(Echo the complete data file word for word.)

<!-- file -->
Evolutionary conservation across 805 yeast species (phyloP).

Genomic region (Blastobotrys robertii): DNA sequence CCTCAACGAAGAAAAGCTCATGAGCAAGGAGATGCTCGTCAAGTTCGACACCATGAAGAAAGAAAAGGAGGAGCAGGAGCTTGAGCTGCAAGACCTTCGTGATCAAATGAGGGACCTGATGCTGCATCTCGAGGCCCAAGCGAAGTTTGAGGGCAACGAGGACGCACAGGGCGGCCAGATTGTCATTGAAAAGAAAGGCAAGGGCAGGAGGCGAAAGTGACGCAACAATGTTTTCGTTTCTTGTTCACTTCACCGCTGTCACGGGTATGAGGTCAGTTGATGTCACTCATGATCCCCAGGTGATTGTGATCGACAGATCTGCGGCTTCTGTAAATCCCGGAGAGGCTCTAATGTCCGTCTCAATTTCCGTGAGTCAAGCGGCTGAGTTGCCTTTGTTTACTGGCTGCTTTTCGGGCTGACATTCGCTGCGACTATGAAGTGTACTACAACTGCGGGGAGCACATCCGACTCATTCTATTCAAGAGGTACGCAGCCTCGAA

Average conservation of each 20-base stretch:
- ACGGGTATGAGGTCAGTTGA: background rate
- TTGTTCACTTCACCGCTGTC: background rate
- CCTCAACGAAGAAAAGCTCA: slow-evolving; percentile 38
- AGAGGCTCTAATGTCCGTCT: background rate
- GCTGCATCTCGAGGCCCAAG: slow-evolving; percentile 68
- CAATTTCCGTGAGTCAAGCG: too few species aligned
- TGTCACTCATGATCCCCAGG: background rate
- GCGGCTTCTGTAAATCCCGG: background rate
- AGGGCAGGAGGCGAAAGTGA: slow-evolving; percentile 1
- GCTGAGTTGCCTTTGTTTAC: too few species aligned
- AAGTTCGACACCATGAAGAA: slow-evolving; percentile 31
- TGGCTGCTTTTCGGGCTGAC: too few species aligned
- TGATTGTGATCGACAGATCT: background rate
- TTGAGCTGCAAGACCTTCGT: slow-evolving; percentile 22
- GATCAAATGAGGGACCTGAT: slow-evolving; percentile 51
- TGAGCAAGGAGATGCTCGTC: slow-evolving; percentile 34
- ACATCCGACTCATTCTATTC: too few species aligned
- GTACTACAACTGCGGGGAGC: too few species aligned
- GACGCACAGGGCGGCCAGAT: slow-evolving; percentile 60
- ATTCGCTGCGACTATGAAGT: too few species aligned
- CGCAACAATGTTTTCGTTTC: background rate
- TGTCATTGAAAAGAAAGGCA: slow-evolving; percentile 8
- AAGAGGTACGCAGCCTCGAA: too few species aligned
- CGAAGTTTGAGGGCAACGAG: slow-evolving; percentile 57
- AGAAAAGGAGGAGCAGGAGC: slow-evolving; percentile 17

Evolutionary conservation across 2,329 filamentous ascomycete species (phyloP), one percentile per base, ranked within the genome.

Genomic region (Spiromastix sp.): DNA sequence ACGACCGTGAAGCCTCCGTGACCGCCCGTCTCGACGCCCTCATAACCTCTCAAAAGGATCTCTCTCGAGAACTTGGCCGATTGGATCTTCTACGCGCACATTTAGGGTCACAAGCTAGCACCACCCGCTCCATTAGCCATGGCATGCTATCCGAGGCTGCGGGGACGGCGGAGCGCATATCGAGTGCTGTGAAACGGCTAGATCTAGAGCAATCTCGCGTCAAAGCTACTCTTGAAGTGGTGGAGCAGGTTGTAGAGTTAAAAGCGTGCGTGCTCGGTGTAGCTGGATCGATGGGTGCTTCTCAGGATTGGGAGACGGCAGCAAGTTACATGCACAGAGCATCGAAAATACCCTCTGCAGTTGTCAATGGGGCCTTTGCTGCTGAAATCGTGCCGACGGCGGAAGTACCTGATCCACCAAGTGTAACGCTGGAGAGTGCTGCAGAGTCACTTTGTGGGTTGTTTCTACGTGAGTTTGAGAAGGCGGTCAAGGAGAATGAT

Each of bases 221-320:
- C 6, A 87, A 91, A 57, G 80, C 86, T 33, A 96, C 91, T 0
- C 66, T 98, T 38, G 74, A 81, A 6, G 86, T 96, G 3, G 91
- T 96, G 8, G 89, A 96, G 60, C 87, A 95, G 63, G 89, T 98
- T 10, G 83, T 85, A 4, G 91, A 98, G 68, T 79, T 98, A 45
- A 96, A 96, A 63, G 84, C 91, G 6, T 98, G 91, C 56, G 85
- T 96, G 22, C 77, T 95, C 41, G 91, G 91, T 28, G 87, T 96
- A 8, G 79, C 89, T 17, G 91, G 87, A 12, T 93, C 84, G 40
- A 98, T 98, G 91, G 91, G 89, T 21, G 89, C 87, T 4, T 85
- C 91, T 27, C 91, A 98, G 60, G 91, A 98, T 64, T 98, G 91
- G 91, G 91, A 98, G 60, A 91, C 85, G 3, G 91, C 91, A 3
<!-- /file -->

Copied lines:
Evolutionary conservation across 805 yeast species (phyloP).

Genomic region (Blastobotrys robertii): DNA sequence CCTCAACGAAGAAAAGCTCATGAGCAAGGAGATGCTCGTCAAGTTCGACACCATGAAGAAAGAAAAGGAGGAGCAGGAGCTTGAGCTGCAAGACCTTCGTGATCAAATGAGGGACCTGATGCTGCATCTCGAGGCCCAAGCGAAGTTTGAGGGCAACGAGGACGCACAGGGCGGCCAGATTGTCATTGAAAAGAAAGGCAAGGGCAGGAGGCGAAAGTGACGCAACAATGTTTTCGTTTCTTGTTCACTTCACCGCTGTCACGGGTATGAGGTCAGTTGATGTCACTCATGATCCCCAGGTGATTGTGATCGACAGATCTGCGGCTTCTGTAAATCCCGGAGAGGCTCTAATGTCCGTCTCAATTTCCGTGAGTCAAGCGGCTGAGTTGCCTTTGTTTACTGGCTGCTTTTCGGGCTGACATTCGCTGCGACTATGAAGTGTACTACAACTGCGGGGAGCACATCCGACTCATTCTATTCAAGAGGTACGCAGCCTCGAA

Average conservation of each 20-base stretch:
- ACGGGTATGAGGTCAGTTGA: background rate
- TTGTTCACTTCACCGCTGTC: background rate
- CCTCAACGAAGAAAAGCTCA: slow-evolving; percentile 38
- AGAGGCTCTAATGTCCGTCT: background rate
- GCTGCATCTCGAGGCCCAAG: slow-evolving; percentile 68
- CAATTTCCGTGAGTCAAGCG: too few species aligned
- TGTCACTCATGATCCCCAGG: background rate
- GCGGCTTCTGTAAATCCCGG: background rate
- AGGGCAGGAGGCGAAAGTGA: slow-evolving; percentile 1
- GCTGAGTTGCCTTTGTTTAC: too few species aligned
- AAGTTCGACACCATGAAGAA: slow-evolving; percentile 31
- TGGCTGCTTTTCGGGCTGAC: too few species aligned
- TGATTGTGATCGACAGATCT: background rate
- TTGAGCTGCAAGACCTTCGT: slow-evolving; percentile 22
- GATCAAATGAGGGACCTGAT: slow-evolving; percentile 51
- TGAGCAAGGAGATGCTCGTC: slow-evolving; percentile 34
- ACATCCGACTCATTCTATTC: too few species aligned
- GTACTACAACTGCGGGGAGC: too few species aligned
- GACGCACAGGGCGGCCAGAT: slow-evolving; percentile 60
- ATTCGCTGCGACTATGAAGT: too few species aligned
- CGCAACAATGTTTTCGTTTC: background rate
- TGTCATTGAAAAGAAAGGCA: slow-evolving; percentile 8
- AAGAGGTACGCAGCCTCGAA: too few species aligned
- CGAAGTTTGAGGGCAACGAG: slow-evolving; percentile 57
- AGAAAAGGAGGAGCAGGAGC: slow-evolving; percentile 17

Evolutionary conservation across 2,329 filamentous ascomycete species (phyloP), one percentile per base, ranked within the genome.

Genomic region (Spiromastix sp.): DNA sequence ACGACCGTGAAGCCTCCGTGACCGCCCGTCTCGACGCCCTCATAACCTCTCAAAAGGATCTCTCTCGAGAACTTGGCCGATTGGATCTTCTACGCGCACATTTAGGGTCACAAGCTAGCACCACCCGCTCCATTAGCCATGGCATGCTATCCGAGGCTGCGGGGACGGCGGAGCGCATATCGAGTGCTGTGAAACGGCTAGATCTAGAGCAATCTCGCGTCAAAGCTACTCTTGAAGTGGTGGAGCAGGTTGTAGAGTTAAAAGCGTGCGTGCTCGGTGTAGCTGGATCGATGGGTGCTTCTCAGGATTGGGAGACGGCAGCAAGTTACATGCACAGAGCATCGAAAATACCCTCTGCAGTTGTCAATGGGGCCTTTGCTGCTGAAATCGTGCCGACGGCGGAAGTACCTGATCCACCAAGTGTAACGCTGGAGAGTGCTGCAGAGTCACTTTGTGGGTTGTTTCTACGTGAGTTTGAGAAGGCGGTCAAGGAGAATGAT

Each of bases 221-320:
- C 6, A 87, A 91, A 57, G 80, C 86, T 33, A 96, C 91, T 0
- C 66, T 98, T 38, G 74, A 81, A 6, G 86, T 96, G 3, G 91
- T 96, G 8, G 89, A 96, G 60, C 87, A 95, G 63, G 89, T 98
- T 10, G 83, T 85, A 4, G 91, A 98, G 68, T 79, T 98, A 45
- A 96, A 96, A 63, G 84, C 91, G 6, T 98, G 91, C 56, G 85
- T 96, G 22, C 77, T 95, C 41, G 91, G 91, T 28, G 87, T 96
- A 8, G 79, C 89, T 17, G 91, G 87, A 12, T 93, C 84, G 40
- A 98, T 98, G 91, G 91, G 89, T 21, G 89, C 87, T 4, T 85
- C 91, T 27, C 91, A 98, G 60, G 91, A 98, T 64, T 98, G 91
- G 91, G 91, A 98, G 60, A 91, C 85, G 3, G 91, C 91, A 3